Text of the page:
Ex-Notre Dame coach dead at 94

Northwest Arkansas Democrat-Gazette - - SPORTS -

Ara Parseghian, a Pres­by­te­rian of Ar­me­nian de­scent who be­came an un­likely sav­ior of Notre Dame foot­ball, coach­ing the Fight­ing Ir­ish back to great­ness in the 1960s and 1970s, died early Wed­nes­day morn­ing at his home in Granger, Ind.

He was 94.

The Rev. John Jenkins, pres­i­dent of the Univer­sity of Notre Dame, an­nounced the death in a state­ment.

Parseghian, whose home

was not far from the univer­sity’s cam­pus in South Bend, Ind., had re­cently been un­der­go­ing treat­ment at a care fa­cil­ity for a hip in­fec­tion.

Parseghian ranks with Knute Rockne and Frank Leahy in the pan­theon of Notre Dame foot­ball coaches. In his 11 sea­sons (1964 through 1974), his teams won 95 games, lost 17 and tied 4, for a .836 win­ning per­cent­age. His 1966 and 1973 teams were voted na­tional cham­pi­ons.

When Parseghian ar­rived at Notre Dame, the univer­sity’s foot­ball pro­gram had been in de­cline for years. The col­lapse started in 1956, when Notre Dame won only two games and lost eight. Notre Dame never won more than five games in a sea­son from 1959 to 1963. Twice it won only two games.

Above all, Parseghian wanted to change the play­ers’ emo­tions. “The big­gest prob­lem was to re-in­still the con­fi­dence,” he re­called in a tele­vi­sion in­ter­view years later.

“He told us we were good he’d give each of us a chance to show what we could do in prac­tice,” Jack Snow told The New York Times in 1964. “And he’d be in there with us, do­ing ex­er­cises, snap­ping the ball from cen­ter, show­ing us how to block and run. He made us be­lieve in our­selves.”

In his 11 sea­sons at Notre Dame, Parseghian de­manded the best from his play­ers with­out curs­ing or break­ing clip­boards on the side­line.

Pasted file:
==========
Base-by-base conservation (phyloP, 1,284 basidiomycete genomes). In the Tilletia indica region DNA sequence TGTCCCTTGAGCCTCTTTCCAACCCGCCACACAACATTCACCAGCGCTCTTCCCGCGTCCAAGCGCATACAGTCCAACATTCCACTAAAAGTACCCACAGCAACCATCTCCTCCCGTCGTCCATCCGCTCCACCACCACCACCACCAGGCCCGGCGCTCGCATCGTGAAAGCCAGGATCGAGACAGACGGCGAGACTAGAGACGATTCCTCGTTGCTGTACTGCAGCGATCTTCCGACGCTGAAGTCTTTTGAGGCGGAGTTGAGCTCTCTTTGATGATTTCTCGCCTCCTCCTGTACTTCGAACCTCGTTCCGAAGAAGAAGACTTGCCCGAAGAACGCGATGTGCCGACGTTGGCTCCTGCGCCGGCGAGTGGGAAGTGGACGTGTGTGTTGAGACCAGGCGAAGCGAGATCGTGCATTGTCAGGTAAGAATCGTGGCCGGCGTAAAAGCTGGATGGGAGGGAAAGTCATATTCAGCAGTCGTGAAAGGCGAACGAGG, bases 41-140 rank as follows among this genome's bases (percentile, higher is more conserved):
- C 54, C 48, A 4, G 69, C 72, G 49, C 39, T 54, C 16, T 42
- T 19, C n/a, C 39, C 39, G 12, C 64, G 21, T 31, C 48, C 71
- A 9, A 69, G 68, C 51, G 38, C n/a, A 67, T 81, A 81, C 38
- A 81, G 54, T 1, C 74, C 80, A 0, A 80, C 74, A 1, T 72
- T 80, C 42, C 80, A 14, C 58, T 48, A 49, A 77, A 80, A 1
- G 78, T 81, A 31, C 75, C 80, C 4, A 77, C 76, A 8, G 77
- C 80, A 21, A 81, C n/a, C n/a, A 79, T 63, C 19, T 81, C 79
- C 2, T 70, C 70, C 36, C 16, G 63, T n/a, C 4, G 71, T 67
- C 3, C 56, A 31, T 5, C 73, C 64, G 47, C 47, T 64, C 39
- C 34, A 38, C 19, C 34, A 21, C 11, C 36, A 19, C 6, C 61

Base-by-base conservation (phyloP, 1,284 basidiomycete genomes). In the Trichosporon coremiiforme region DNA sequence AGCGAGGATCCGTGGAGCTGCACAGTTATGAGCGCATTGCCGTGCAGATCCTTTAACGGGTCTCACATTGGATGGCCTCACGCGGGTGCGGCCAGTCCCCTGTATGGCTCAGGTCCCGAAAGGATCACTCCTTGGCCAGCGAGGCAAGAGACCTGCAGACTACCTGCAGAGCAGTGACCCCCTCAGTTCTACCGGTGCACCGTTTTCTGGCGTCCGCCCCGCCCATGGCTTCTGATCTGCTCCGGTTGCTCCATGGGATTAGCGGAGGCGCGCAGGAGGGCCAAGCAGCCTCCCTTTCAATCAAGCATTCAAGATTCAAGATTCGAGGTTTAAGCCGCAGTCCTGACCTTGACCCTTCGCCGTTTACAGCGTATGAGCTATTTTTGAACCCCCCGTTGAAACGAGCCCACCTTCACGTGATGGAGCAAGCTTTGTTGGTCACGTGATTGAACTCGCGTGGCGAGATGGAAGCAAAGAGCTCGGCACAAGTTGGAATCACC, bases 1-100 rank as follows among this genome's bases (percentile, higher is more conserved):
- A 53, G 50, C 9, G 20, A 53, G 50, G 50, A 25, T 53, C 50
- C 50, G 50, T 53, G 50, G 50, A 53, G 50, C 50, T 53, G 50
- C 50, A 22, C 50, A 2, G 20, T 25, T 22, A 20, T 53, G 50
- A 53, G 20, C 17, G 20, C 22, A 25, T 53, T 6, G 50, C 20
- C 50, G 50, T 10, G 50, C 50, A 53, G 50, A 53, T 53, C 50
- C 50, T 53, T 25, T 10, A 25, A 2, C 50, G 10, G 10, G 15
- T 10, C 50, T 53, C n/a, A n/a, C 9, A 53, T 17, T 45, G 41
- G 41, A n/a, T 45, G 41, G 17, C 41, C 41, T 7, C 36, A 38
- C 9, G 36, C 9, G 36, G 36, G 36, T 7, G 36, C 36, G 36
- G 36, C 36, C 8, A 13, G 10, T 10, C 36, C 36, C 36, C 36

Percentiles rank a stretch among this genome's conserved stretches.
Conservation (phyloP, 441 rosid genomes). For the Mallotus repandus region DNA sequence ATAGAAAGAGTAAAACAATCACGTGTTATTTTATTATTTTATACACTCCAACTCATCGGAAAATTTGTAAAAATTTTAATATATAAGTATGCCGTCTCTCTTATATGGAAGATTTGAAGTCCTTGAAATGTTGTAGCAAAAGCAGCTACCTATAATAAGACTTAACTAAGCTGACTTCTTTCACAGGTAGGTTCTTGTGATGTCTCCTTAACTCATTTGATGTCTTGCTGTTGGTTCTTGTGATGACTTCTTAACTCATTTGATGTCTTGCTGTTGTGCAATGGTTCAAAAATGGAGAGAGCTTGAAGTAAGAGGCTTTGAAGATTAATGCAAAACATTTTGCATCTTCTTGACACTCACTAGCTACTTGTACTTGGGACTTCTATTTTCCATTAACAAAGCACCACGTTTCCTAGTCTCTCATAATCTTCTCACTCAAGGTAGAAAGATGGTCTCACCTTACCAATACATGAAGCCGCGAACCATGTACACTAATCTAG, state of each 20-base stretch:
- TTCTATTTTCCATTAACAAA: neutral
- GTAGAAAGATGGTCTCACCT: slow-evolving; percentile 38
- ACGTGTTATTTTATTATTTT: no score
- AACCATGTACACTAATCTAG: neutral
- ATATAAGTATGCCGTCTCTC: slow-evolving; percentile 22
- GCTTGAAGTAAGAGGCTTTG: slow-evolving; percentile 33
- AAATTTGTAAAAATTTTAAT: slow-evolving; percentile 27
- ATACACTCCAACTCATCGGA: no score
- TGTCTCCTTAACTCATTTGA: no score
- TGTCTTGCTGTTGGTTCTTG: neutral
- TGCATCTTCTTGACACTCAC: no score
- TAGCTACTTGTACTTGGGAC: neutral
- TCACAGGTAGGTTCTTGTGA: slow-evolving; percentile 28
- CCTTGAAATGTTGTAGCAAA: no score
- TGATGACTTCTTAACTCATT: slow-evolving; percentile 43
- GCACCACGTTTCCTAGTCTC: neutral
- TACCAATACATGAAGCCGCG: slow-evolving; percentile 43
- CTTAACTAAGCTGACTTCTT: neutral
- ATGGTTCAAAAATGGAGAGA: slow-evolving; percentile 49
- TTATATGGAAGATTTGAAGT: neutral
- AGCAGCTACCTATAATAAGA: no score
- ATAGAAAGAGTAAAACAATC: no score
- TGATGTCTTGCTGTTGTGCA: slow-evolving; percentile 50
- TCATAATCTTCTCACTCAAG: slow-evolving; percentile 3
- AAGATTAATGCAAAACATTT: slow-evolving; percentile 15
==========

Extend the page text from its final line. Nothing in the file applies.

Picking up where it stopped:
But for all his suc­cess, Parseghian was sad­dled for a time with the rep­u­ta­tion of a coach who “couldn’t win the big ones.” That im­age was re­in­forced on Nov. 19, 1966, when un­beaten Notre Dame met un­beaten Michi­gan State at East Lans­ing in the most ea­gerly awaited col­lege game in 20 years.

Notre Dame fell be­hind, 10-0, then ral­lied to tie the score. But late in the game and in its own end of the field, Notre Dame played con­ser­va­tively rather than risk a turnover, and the game ended in a 10-10 tie. Notre Dame was voted the na­tional cham­pion by the wire ser­vices.

Af­ter the 1969 sea­son, Notre Dame ac­cepted an in­vi­ta­tion to meet top-ranked Texas in the Cot­ton Bowl, end­ing four decades in which the Ir­ish did not take part in post­sea­son play. Texas won 21-17.

A year later, af­ter an­other sea­son-spoil­ing loss to South­ern Cal­i­for­nia, Notre Dame re­turned to the Cot­ton Bowl and up­set Texas, 24-11, to snap the Longhorns’ win­ning streak at 30 games. Notre Dame’s next bowl ap­pear­ance was a crush­ing 40-6 loss to Ne­braska in the Or­ange Bowl fol­low­ing the 1972 sea­son.

Parseghian’s year of to­tal re­demp­tion was 1973. The team won all 10 reg­u­lar-sea­son games, then de­feated Alabama in the Sugar Bowl, 24-23. The clincher was a pass from the Ir­ish end zone for a first down that en­abled Notre Dame to run out the clock and si­lenced those who said the coach lacked nerve when it re­ally counted.

The 1974 sea­son was Parseghian’s last, and in some ways his tough­est, even though his team fin­ished 10-2. Sev­eral play­ers had been sus­pended for dis­ci­plinary rea­sons be­fore the sea­son. And in the reg­u­lar-sea­son fi­nale, Notre Dame suf­fered a crush­ing 55-24 loss to South­ern Cal­i­for­nia af­ter lead­ing 24-0.

Ara Raoul Parseghian was born in Akron, Ohio, on May 21, 1923, to Michael Parseghian, who had fled Tur­key amid the Ar­me­nian geno­cide, and Amelia Bon­neau.

Af­ter high school, Parseghian joined the Navy and played foot­ball at the Great Lakes Naval Train­ing Cen­ter un­der Paul Brown. When he left the Navy, Parseghian en­rolled at Mi­ami Univer­sity in Ohio and earned All-Amer­i­can men­tion as a half­back.

Parseghian joined the Browns af­ter col­lege, but a hip in­jury ended his pro­fes­sional play­ing ca­reer. He re­turned to Mi­ami as the fresh­man coach and be­came the head coach when Woody Hayes left for Ohio State.

Af­ter leav­ing Notre Dame, Parseghian was a color com­men­ta­tor for ABC Sports from 1975 to 1981 and for CBS Sports in 1988.

AP file photo

For­mer Notre Dame foot­ball coach Ara Parseghian, shown in 2016, died Wed­nes­day. Parseghian, who coached the Fight­ing Ir­ish to na­tional cham­pi­onships in 1966 and 1973, was 94.

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